“We’re looking to partner with some other organizations to find other kids,” said Grabs. “The KCK school district says they’ve got about 1,400 kids at any time who are homeless.

“We’d like to reach out to kids like that.”

Just be a parent for an hour

One of the most satisfying aspects of volunteering with Learning Club is being part of such an organized, supportive program.

“It is a well-run organization with solid leadership,” said John Cotter, a member of St. Michael the Archangel Parish in Leawood.

“It will give you an opportunity to live your faith and make a positive difference in the life of a child,” he said.

Tutors work one-on-one with school children through fifth grade.

Volunteers attend a short training session to help them get comfortable with the tutoring process, which essentially involves being a parent for an hour — helping a kid with homework.

“You don’t have to have a teaching background or be an academic whiz to volunteer,” said Cotter’s wife Kelly, who also tutors. “If you care for children and are willing to give your time, everything else comes naturally.”

And don’t worry if your math skills are subpar.

“There is always someone to help when you don’t know the answer,” said Finley.

Indeed, Learning Club staff is always on hand to make sure the session runs smoothly.

“We really want to respect people’s time, especially volunteers that come,” said Grabs. “The tutoring session is about an hour; the kids come early for a snack and that adds on about 20 minutes.”

Kids bring their homework or do lessons provided by The Learning Club.

Tutors help and, in the process, experience a connectedness that makes the effort worthwhile.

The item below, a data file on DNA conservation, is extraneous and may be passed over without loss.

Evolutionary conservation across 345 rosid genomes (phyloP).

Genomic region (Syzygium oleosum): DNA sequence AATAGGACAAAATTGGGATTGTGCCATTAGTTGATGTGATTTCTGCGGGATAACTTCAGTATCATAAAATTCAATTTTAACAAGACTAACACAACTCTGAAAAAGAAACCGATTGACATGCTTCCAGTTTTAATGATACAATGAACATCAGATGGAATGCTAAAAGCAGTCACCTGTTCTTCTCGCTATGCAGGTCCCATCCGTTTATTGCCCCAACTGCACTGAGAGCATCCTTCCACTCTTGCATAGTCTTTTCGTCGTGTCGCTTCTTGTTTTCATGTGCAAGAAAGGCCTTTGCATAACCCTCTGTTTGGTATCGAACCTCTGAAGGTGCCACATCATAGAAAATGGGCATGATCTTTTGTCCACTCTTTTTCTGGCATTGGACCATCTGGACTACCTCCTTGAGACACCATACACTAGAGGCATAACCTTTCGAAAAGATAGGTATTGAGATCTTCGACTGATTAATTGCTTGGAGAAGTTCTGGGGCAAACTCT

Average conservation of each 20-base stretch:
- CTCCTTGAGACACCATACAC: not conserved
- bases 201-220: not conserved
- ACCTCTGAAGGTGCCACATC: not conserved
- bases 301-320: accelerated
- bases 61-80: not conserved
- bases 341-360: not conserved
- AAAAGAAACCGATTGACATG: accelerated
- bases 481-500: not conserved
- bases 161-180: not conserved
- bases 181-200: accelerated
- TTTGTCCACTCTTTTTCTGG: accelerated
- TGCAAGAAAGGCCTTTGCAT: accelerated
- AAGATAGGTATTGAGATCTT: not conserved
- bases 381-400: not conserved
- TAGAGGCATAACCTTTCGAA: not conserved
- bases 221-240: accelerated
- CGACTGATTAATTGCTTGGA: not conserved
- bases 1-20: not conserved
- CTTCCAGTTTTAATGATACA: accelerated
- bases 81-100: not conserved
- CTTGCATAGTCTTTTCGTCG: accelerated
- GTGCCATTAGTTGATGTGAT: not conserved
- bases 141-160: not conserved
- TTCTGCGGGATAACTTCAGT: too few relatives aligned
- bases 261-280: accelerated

Holy Trinity, Lenexa, parishioners Larry and Kathy Ryan volunteer together and enjoy getting to know the children personally.

“A great reason to volunteer at The Learning Club is the hour spent with a child — talking with them, asking about their day, showing them that you do indeed care about them and their family,” said Kathy.

The couple also sees benefit in the time spent together.

“It is something for my wife and me to talk about,” said Larry. “It has added a richness to our relationship.”

Getting to know you

Many children stay in the program with the same tutor for months or years, so relationships are formed.

“As long as the tutor and student have a connection and it’s working,” said Grabs, “we try to keep them together.”

“Seeing the faces of the children,” said Chris Nill, “when you show up for a session. They make you feel so good when they make eye contact and light up after seeing you.”

For the last six months, John Cotter has been working with a young boy named Ishmail.

His favorite part of his tutoring session is seeing Ishmail’s smile when they meet.

“I feel like tutoring is one way to bring my faith to life,” he said. “My relationship with him grew slow but steady as we developed a trust and understanding of one another.